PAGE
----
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Re: need to find out how to wire a pilot switch to outlet
From what you say sounds like you just want to know you have 120v to the plug. In that case wire 1 end to dark and other to lighter color.
If it is a switch its a little differant. You have to know which terminal is HOT when the switch is on and wire ons side of lite to this term and the other side to nutural.
Usually pilot lights are not polarity sensitive so either wire to either line on teh pilot is ok UNLESS THE WIRES ARE MARKED. And you dont indicate that they are marked.
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It sounds like a bad neutral wire. Somewhere the neutral is not properly connected. Most residential wiring operates on a 240 single phase system comprised of two seperate 120 volt legs. Connect between either leg to the neutral gives you 120 volts.connect btween the two legs gives you 240 volts. If the neutral is not present the circuit will search out the other leg to try to complete the circuit causing dimming of lights extremely bright lights and all around chaos. Check ahead of the main to see that the voltage is correct. Check each leg to neutral with a voltage tester. Have some one turn some lights on and off while checking as sometimes a load is required to get fluctuating readings. If the reading fluctuate wildly the problem is between the power grid and the panel. If not recheck on a a couple of breakers and if the readings fluctuate it is on your side of the system.
. Hope this helps
Wired as shown in illustration, the pilot light and the Load will come on each time switch is turned on. The illustration show Load is light bulb. In your case, the Load will be an outlet instead of light bulb. So the Load will have 2 wires. The black wire from switch connects to brass screw on outlet. The neutral connects to silver screw. Bare ground wires connect to green screws.
What is the amp rating for the tub? What voltage are you actually running the tub on, 120 or 240? Is the 120v 10amp two-pole then the switch rating since you mention a switch? If there is no amp rating on the control what is the wattage of the heater element and how much horsepower is the pump rated for?
In the end it seems likely you do not have high enough breaker ratings to carry the pump(s) and the heater at the same time. Depending on the electrical circuit wire size and the breakers and switches you may need to make some adjustments or replace some of the components but I'll/we'll need more details on your existing setup and the tubs electrical demand to help you further.
If this is the model I am thinking of, there are 3 outlets. One 240V (L1, L2, Neutral and Earth ground. Some models use a 3 terminal receptacle that combines Neutral and earth.), one 120V receptacle (L1, Neut, earth) and another 120V receptacle (L2, Neut, earth).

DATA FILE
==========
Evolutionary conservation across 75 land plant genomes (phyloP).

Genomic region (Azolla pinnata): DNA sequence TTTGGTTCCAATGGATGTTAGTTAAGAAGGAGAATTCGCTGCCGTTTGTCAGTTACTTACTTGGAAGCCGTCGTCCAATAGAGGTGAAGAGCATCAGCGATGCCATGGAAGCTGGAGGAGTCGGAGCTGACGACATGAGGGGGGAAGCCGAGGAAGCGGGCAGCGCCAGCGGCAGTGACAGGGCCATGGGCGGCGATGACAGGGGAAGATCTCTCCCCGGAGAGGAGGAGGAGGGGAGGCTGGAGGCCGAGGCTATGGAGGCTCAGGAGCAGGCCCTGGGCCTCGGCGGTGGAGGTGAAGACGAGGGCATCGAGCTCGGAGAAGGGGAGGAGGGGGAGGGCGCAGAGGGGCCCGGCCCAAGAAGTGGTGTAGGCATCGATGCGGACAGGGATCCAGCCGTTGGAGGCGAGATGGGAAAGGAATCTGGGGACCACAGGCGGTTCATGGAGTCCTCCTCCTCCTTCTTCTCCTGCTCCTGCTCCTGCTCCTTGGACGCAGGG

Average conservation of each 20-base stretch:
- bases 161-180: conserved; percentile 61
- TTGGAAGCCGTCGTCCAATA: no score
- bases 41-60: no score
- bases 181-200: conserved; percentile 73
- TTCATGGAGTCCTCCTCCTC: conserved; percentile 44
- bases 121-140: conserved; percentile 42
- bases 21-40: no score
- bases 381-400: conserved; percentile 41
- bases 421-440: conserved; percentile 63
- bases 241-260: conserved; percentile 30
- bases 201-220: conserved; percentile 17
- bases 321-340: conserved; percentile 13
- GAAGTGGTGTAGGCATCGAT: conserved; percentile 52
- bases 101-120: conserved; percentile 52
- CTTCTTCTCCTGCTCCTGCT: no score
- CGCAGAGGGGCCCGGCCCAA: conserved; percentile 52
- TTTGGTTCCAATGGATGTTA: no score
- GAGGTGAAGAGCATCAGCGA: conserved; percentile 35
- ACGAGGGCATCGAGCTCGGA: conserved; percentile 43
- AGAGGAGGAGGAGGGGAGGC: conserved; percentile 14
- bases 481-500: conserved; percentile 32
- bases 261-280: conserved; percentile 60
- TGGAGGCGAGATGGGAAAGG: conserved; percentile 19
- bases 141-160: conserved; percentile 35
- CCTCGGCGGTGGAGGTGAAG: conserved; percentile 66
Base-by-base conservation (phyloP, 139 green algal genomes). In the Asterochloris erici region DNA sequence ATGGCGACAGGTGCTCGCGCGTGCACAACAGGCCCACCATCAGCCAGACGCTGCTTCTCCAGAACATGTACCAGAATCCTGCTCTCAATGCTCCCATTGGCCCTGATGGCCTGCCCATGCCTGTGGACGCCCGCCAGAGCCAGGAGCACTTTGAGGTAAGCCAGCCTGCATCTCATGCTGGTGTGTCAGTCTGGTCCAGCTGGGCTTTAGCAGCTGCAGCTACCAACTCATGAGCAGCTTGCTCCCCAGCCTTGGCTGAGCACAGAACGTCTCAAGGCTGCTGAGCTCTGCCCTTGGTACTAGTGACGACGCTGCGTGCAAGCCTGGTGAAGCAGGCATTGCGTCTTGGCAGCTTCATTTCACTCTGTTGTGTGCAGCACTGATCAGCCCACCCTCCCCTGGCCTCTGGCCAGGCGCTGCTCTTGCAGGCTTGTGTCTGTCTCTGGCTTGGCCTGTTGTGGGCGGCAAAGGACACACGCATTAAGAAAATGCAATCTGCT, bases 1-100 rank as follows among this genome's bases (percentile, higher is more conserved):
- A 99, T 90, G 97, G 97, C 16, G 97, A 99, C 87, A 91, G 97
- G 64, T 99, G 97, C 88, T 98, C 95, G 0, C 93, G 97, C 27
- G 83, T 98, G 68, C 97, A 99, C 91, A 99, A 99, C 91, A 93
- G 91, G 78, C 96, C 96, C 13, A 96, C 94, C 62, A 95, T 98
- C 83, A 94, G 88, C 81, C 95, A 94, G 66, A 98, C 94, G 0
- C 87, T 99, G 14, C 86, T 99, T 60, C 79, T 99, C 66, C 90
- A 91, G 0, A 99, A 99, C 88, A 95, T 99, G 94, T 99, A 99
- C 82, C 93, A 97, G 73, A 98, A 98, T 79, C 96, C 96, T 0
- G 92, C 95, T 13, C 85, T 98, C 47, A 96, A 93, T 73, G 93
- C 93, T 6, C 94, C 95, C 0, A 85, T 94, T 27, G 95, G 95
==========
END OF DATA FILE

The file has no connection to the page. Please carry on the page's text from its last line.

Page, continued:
If you verified fuse and circuit breakers are good, turn on the generator and verify you get 120V on each of the two outlets. Measuring between the narrow blades of the two 120V outlets should be 240V.
***Shut off the generator.
With a test light or ohmmeter, check continuity from the earth terminal of 120V outlets to 240V outlet. Likewise for neutral (wider blade on 120V outlet). Lastly, check continuity from Narrow blade of each outlet to the 240V outlet.
I suspect that you miswired neutral and earth. On a 4 wire PLUG, it is customary to connect earth and neutral.
Well 20 amps at 120V is only 2400 Watts. So yes each recepticle can handle 20 Amps. For a total of 4800W Continuous. The head room Between that and 5500W is generally for starting motors and inrush currents.
few possibilities......DEAD-need new one, not connected properly or needs new circuit inside dishwasher. Have you been able to test the power source? Is there power coming from the outlethard-wire? if si is it the full 120v? Dishwashers require a designated line with a 20amp breaker. Without adequate amp thru the breaker to the line it may not operate to it's fullest or turn on.
This may be somewhat difficult depending on the year make and model. I will try to help without this knowledge.
There are 2 sides to the transformer. Read the label to see which is which. One side is labeled 24 volt and the other side is labeled 115 volt.
The 115v side will probably only have 2 wires. A white wire and a black wire. The white one will connect to the common or neutral system. If there is a circuit board it will plug on to the 120v Common terminal (probably marked L2). If the air handler does not have a circuit board, the white wire will connect to the other white common wires by a wire nut.
The Black (hot) 120v wire will connect to the 120v L1 terminal on the circuit board. If there is not a circuit board, read the schematics to find out where to wire nut the black 120v wire to. It will obviously be connected to a 120v incoming hot center after the blower door switch.
The 24volt wires will connect in a similar fashion to the circuit board. T1 will connect to the 24v hot terminal on the board. The T2 will connect to the 24v common terminal. If there is not a circuit board you will need to read the schematics very carefully before proceeding. It may be a good idea to add a 2amp fuseable link on the 24v T1 wire just in the case we are wrong.
The 24v hot wire may be wired in multiple ways without a circuit board. One way is to be wired to the Limit side of the Fan/Limit switch (located on back wall of the burner compartment just above the gas valve. Another way is wired to the gas valve. Please read the schematics located on the blower door. I hope this helps at least a little. Let me know please. Thanks.